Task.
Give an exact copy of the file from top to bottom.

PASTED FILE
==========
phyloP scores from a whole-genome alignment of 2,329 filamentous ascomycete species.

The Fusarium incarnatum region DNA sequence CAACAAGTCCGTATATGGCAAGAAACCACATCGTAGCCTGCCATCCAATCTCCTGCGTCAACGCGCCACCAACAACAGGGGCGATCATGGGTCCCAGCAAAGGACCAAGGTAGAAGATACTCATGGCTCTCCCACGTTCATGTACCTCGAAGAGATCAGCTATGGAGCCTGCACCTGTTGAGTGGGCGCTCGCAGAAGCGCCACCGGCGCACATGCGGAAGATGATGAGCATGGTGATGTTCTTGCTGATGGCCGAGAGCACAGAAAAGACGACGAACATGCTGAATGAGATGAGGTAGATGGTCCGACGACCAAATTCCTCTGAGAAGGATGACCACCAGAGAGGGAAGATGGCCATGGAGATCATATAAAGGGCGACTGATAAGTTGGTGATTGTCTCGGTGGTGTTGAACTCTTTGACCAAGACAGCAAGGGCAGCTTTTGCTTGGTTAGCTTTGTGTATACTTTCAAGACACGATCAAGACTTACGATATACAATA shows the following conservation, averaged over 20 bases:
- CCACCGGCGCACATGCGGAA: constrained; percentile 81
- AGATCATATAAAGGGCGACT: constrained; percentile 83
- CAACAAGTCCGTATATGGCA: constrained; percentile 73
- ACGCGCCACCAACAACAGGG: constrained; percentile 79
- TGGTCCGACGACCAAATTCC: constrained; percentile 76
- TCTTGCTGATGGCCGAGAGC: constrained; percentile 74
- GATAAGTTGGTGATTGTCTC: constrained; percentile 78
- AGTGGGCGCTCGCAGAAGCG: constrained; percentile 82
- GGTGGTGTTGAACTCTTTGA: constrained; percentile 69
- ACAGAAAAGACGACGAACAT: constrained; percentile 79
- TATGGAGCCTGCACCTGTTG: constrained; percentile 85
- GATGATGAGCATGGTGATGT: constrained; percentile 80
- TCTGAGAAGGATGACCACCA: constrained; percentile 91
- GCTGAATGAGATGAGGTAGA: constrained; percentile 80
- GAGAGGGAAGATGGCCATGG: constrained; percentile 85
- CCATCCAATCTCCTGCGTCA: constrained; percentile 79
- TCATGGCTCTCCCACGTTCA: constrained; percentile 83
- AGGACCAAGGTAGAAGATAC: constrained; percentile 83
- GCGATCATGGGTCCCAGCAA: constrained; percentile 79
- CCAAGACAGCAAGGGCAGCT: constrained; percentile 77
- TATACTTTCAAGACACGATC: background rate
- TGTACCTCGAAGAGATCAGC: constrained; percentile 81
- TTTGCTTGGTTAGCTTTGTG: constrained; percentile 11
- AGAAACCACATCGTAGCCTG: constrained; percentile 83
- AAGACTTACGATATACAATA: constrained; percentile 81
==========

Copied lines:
phyloP scores from a whole-genome alignment of 2,329 filamentous ascomycete species.

The Fusarium incarnatum region DNA sequence CAACAAGTCCGTATATGGCAAGAAACCACATCGTAGCCTGCCATCCAATCTCCTGCGTCAACGCGCCACCAACAACAGGGGCGATCATGGGTCCCAGCAAAGGACCAAGGTAGAAGATACTCATGGCTCTCCCACGTTCATGTACCTCGAAGAGATCAGCTATGGAGCCTGCACCTGTTGAGTGGGCGCTCGCAGAAGCGCCACCGGCGCACATGCGGAAGATGATGAGCATGGTGATGTTCTTGCTGATGGCCGAGAGCACAGAAAAGACGACGAACATGCTGAATGAGATGAGGTAGATGGTCCGACGACCAAATTCCTCTGAGAAGGATGACCACCAGAGAGGGAAGATGGCCATGGAGATCATATAAAGGGCGACTGATAAGTTGGTGATTGTCTCGGTGGTGTTGAACTCTTTGACCAAGACAGCAAGGGCAGCTTTTGCTTGGTTAGCTTTGTGTATACTTTCAAGACACGATCAAGACTTACGATATACAATA shows the following conservation, averaged over 20 bases:
- CCACCGGCGCACATGCGGAA: constrained; percentile 81
- AGATCATATAAAGGGCGACT: constrained; percentile 83
- CAACAAGTCCGTATATGGCA: constrained; percentile 73
- ACGCGCCACCAACAACAGGG: constrained; percentile 79
- TGGTCCGACGACCAAATTCC: constrained; percentile 76
- TCTTGCTGATGGCCGAGAGC: constrained; percentile 74
- GATAAGTTGGTGATTGTCTC: constrained; percentile 78
- AGTGGGCGCTCGCAGAAGCG: constrained; percentile 82
- GGTGGTGTTGAACTCTTTGA: constrained; percentile 69
- ACAGAAAAGACGACGAACAT: constrained; percentile 79
- TATGGAGCCTGCACCTGTTG: constrained; percentile 85
- GATGATGAGCATGGTGATGT: constrained; percentile 80
- TCTGAGAAGGATGACCACCA: constrained; percentile 91
- GCTGAATGAGATGAGGTAGA: constrained; percentile 80
- GAGAGGGAAGATGGCCATGG: constrained; percentile 85
- CCATCCAATCTCCTGCGTCA: constrained; percentile 79
- TCATGGCTCTCCCACGTTCA: constrained; percentile 83
- AGGACCAAGGTAGAAGATAC: constrained; percentile 83
- GCGATCATGGGTCCCAGCAA: constrained; percentile 79
- CCAAGACAGCAAGGGCAGCT: constrained; percentile 77
- TATACTTTCAAGACACGATC: background rate
- TGTACCTCGAAGAGATCAGC: constrained; percentile 81
- TTTGCTTGGTTAGCTTTGTG: constrained; percentile 11
- AGAAACCACATCGTAGCCTG: constrained; percentile 83
- AAGACTTACGATATACAATA: constrained; percentile 81